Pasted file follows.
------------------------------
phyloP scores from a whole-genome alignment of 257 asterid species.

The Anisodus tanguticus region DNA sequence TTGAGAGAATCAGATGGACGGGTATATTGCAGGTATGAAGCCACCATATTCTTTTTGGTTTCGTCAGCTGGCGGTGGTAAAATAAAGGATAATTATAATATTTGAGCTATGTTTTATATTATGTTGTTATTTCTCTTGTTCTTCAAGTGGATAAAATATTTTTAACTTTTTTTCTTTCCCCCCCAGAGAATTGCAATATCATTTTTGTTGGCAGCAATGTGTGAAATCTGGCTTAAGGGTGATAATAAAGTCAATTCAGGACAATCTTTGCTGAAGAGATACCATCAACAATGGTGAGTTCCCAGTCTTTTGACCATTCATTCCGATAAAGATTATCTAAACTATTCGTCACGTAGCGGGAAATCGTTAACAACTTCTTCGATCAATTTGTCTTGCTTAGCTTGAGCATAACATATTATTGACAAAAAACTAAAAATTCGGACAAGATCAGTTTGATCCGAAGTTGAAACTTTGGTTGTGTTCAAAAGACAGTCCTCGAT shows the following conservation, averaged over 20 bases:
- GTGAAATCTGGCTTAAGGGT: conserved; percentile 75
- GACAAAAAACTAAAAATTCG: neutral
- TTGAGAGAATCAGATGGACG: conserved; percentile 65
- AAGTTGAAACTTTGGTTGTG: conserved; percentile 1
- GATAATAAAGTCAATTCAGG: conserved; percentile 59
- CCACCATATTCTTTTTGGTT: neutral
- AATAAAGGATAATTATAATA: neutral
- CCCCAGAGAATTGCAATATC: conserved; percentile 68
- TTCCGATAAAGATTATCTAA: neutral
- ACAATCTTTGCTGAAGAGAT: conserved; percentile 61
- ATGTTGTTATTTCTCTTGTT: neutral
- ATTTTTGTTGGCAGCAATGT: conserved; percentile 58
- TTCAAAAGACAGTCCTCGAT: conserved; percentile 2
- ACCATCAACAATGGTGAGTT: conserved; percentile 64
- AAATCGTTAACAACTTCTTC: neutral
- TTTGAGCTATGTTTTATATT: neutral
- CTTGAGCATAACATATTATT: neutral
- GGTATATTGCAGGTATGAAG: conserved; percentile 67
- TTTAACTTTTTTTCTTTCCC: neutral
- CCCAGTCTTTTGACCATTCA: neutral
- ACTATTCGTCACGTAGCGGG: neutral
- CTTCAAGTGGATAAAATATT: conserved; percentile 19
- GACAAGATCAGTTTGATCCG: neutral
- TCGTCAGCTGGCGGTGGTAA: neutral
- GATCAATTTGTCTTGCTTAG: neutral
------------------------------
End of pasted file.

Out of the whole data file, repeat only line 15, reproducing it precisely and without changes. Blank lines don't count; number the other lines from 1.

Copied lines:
- TTCAAAAGACAGTCCTCGAT: conserved; percentile 2